As my son was frowning (and freezing) and saying this was a waste of our time, I pointed out to him that the caucus experience is just as much about talking with your neighbors as the official business. And talk we did. Despite the cold, people were in a good mood, and we had a lot of conversations. One of the pleasant surprises was finding how many others were attending this caucus whom we didn't expect, including registered Republicans (like me) wondering about whether there might be a better political home. I saw some local church leaders and professionals whom I respect standing in line, and was glad.
Tense Republicans and Chill Democrats
I'm not trying to overgeneralize here, and I'm referring just to our local experience, but my wife and I found some strong contrasts between the two caucus meetings Tuesday. She was coming back late from an engagement and couldn't make it in time to the Democratic caucus, so she attended the Republican caucus in Springville and we exchanged texts and photos.
She reported how the mere reading of the Republican platform document at her meeting gave rise to strong words and people walking out in protest. There were awkward interruptions when delegates were being nominated, and expressions of profound distrust of the government fueled discussion.
Meanwhile, I had a very kick back and neighborly experience at the Democratic caucus. Some people were for Hilary Clinton; many for Bernie Sanders. Rather than acrimony in debating them, I found people talking about the good in each candidate. The aspiring Democratic candidate for governor talked to us and shook our hands. Seems like a nice guy, and he lives in the city just next to mine.
|Vaughn Cook, gubernatorial Demo candidate, stumps at our caucus|
Tiny precinct; big opportunity
At the caucus we broke into precincts -- which meant that anyone from your immediate neighborhood could gather around a lunch table in the cafeteria of the Junior High. Precinct 7, next to us, had 15 people. We had four. We took a precinct selfie.
|Millicent had to go early, but|
this was the rest of our precinct.
No power struggles here.
Nicole, the 20-something daughter of a neighbor I know, and Mindy, my daughter-in-law, hadn't been to a caucus before. So we muddled our way through the instructions and figured out that we needed to decide on delegates for the county and state conventions. That's right, just a handful us from a small neighborhood in Springville, and the next step was going to the county convention as official delegate.
For awhile we waited for others to show up. But then we realized, "if not us, who?" I don't know that any of us thought that we'd seek to be a delegate by showing up. But I thought to myself, this is how democracy works: must be present to win. I couldn't let down our whole neighborhood by opting out of representing the cause, could I? So we voted three of the four of us in as delegates, and the system was working.
A Reluctant Democrat
I was named after my immigrant grandfather, Gideon Omer, a strong Swede who operated a crane in a foundry and was a man of the (blue-collar) people, becoming a justice of the peace and getting elected to the Utah state legislature. And he was a Democrat.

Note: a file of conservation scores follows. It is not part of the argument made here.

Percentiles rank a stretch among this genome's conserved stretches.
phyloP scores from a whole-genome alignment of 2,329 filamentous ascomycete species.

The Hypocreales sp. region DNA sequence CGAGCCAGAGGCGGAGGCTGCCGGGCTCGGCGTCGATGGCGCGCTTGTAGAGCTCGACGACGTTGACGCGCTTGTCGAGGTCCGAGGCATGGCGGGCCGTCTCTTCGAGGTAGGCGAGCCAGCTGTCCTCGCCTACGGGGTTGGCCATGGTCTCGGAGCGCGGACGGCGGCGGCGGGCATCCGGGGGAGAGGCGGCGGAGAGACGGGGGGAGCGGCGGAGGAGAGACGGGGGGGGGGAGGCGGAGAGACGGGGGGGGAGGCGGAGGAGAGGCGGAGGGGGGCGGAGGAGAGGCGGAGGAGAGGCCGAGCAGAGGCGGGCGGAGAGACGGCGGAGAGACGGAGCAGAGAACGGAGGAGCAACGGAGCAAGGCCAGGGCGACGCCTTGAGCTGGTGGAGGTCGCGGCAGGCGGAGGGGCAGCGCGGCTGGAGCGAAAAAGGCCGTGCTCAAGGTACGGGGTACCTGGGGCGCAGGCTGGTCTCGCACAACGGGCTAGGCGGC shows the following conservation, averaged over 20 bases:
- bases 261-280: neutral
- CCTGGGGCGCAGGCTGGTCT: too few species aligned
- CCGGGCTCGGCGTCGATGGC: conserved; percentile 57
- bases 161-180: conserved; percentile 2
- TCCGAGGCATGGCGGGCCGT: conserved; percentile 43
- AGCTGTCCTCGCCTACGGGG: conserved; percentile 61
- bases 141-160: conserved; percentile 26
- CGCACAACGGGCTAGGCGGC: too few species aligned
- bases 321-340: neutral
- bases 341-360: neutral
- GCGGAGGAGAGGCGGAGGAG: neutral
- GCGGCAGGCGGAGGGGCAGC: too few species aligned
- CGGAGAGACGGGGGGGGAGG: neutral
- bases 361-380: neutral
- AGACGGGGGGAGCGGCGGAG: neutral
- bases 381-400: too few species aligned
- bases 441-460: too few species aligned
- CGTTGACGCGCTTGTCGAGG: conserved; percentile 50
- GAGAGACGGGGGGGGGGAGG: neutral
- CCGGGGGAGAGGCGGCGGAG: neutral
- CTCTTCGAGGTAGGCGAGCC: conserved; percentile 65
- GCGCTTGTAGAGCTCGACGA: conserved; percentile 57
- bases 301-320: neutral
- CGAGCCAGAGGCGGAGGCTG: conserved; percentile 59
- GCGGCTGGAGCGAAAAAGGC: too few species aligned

With the exception of one renegade aunt, my extended family are all Republicans, like so many morally conservative Mormons in Utah. I remember making the extra effort to get in my absentee ballot to vote for Ronald Reagan in 1984 when I was living out of the country on my LDS mission. Lots of us Mormons have, over time, conflated standing up for morality in society with siding with the Republican party.
A number of things have contributed to my changing parties. Part of it was being involved in so much welfare work as a Mormon bishop. Once you are in the trenches solving problems for people that at first are well outside of your comfort zone, it's hard to let go of the feeling that just a little effort on my part could mean a great deal to others. Sure, Republicans can and do feel that way. I'm just saying that addressing social issues on a local level has contributed to my interests in the Democratic party.
The Tenor of our Talk
But what is really swaying my defection from the Republican party is the difference in how matters are discussed -- and I'm talking about the local level, though it echoes what I see more broadly. Republican discussions of politics, as my wife reported, and as I have experienced in neighborhood discussions, is full of fear and distrust. It's paralyzing, not encouraging. I found that I just want to be among others who can talk about things without going postal, invoking dire prophecies or predicting the end of everything. To me, it seems like Democrats can do things, and they have invited me in the nicest way to be part of it. And so I will be.
I think how we talk about things says everything about whether we can get along and reach any of our goals -- at whatever level of government or organization. Platforms and principles matter; but so does the tenor of our talk.